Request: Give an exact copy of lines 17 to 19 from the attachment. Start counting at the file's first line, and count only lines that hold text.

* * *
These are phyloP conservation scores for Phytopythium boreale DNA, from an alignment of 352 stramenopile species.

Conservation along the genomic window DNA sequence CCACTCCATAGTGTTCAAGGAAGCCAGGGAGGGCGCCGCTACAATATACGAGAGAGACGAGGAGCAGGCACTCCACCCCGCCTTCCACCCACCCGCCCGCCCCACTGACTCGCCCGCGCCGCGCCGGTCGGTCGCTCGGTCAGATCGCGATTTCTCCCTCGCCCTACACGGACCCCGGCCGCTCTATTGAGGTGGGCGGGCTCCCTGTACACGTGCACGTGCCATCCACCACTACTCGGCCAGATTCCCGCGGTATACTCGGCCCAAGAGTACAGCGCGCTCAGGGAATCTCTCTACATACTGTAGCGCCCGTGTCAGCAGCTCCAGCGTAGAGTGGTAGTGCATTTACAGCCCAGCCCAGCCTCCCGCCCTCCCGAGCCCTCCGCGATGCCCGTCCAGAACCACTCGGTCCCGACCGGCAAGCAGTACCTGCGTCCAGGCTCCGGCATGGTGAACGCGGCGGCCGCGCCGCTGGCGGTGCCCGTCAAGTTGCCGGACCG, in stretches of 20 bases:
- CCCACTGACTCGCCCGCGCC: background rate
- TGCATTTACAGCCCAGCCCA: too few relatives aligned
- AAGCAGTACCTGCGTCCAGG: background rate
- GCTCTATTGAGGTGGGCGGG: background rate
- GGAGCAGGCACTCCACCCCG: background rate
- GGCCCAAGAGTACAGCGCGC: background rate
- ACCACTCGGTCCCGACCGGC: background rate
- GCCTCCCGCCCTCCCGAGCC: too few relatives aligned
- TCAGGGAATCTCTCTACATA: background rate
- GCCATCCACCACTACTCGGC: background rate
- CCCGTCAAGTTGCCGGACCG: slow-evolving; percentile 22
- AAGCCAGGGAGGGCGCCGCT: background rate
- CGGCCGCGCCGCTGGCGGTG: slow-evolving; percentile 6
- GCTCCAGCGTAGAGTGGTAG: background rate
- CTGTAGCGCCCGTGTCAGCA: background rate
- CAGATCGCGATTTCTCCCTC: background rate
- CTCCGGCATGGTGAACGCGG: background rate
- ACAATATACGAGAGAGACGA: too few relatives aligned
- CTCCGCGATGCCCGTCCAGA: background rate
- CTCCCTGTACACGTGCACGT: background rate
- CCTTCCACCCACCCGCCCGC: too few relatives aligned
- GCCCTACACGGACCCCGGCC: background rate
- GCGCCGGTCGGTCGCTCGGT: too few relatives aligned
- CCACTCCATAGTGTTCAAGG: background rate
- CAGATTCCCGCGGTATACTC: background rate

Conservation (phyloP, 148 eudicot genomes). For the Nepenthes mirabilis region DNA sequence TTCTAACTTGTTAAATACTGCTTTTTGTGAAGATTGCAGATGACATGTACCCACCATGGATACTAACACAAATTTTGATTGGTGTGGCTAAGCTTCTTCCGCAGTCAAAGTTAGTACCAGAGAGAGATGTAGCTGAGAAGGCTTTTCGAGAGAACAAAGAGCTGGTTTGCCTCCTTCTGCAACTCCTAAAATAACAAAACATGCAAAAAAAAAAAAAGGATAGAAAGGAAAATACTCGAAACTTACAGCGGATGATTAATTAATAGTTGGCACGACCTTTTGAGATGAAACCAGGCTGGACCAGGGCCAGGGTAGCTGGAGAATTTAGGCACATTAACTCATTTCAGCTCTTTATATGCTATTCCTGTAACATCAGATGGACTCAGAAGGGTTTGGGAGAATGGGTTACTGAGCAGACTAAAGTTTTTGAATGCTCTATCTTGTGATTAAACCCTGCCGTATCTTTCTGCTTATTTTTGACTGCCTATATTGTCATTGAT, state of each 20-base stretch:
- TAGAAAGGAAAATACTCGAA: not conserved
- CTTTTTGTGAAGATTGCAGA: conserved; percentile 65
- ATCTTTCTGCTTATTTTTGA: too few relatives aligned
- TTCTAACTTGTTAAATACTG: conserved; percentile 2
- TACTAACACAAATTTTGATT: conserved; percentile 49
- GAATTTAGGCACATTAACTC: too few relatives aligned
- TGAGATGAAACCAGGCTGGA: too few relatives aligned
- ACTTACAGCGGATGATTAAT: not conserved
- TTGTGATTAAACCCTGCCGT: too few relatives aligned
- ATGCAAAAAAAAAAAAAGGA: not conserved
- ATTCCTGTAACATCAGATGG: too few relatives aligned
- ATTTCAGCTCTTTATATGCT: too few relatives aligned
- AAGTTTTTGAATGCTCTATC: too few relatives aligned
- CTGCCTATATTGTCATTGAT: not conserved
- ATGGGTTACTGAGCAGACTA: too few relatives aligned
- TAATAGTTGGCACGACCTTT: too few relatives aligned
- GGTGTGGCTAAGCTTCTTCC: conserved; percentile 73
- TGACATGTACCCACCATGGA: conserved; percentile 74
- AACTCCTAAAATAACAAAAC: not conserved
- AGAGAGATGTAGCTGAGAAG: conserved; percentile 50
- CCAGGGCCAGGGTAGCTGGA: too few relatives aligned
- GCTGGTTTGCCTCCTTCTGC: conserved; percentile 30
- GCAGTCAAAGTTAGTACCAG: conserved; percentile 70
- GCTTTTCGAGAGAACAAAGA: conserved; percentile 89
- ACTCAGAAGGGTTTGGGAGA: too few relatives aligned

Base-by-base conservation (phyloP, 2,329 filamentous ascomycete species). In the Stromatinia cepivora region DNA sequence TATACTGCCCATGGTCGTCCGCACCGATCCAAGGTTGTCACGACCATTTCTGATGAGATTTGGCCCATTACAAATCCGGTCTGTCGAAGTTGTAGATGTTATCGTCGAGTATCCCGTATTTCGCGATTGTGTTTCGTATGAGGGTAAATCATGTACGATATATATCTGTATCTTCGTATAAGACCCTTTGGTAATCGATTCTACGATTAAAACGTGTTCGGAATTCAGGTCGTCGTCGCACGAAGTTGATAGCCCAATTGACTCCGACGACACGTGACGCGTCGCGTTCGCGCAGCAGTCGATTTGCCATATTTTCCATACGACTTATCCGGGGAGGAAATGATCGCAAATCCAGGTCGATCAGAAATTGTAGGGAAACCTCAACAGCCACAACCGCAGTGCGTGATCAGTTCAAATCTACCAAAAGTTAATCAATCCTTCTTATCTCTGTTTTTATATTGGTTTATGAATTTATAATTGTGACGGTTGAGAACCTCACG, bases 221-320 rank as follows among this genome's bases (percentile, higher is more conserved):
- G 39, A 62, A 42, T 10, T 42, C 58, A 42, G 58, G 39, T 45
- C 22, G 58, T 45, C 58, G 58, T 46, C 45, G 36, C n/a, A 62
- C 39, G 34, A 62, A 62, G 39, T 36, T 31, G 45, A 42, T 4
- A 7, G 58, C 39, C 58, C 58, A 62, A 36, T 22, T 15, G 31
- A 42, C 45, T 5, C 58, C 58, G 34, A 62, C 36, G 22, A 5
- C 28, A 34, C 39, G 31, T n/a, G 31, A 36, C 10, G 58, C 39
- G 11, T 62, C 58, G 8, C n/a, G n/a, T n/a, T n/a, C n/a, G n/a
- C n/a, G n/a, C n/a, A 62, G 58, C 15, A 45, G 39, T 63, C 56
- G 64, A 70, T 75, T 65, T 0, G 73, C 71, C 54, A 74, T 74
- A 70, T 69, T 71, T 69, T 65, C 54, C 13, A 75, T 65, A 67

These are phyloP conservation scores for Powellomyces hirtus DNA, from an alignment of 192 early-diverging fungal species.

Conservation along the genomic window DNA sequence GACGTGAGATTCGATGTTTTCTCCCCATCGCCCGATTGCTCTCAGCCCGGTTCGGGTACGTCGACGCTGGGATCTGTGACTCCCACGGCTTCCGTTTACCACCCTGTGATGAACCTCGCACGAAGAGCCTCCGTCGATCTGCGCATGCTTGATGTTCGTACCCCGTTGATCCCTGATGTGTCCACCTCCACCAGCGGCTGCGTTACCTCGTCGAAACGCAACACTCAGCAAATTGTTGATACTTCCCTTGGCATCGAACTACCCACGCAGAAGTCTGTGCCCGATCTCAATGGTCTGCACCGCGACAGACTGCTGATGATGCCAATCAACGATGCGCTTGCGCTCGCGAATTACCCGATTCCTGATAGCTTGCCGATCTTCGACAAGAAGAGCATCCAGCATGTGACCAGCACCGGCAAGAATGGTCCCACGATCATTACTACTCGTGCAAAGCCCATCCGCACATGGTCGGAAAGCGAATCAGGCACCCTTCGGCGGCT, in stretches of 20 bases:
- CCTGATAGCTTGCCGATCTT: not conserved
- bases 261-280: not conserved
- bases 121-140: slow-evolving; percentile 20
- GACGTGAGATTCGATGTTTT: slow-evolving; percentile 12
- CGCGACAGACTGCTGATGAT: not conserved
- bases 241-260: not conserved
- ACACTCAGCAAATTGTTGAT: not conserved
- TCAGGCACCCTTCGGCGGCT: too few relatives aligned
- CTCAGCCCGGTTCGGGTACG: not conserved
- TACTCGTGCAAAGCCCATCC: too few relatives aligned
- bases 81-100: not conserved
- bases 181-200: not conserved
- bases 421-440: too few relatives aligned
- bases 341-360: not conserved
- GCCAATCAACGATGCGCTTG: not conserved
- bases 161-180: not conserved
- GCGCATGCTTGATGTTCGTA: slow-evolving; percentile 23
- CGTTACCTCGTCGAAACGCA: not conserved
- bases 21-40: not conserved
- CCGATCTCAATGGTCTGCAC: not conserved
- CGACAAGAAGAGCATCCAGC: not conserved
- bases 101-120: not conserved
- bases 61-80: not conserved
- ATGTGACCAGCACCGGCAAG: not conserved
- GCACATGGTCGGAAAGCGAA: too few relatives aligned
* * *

- CTGTAGCGCCCGTGTCAGCA: background rate
- CAGATCGCGATTTCTCCCTC: background rate
- CTCCGGCATGGTGAACGCGG: background rate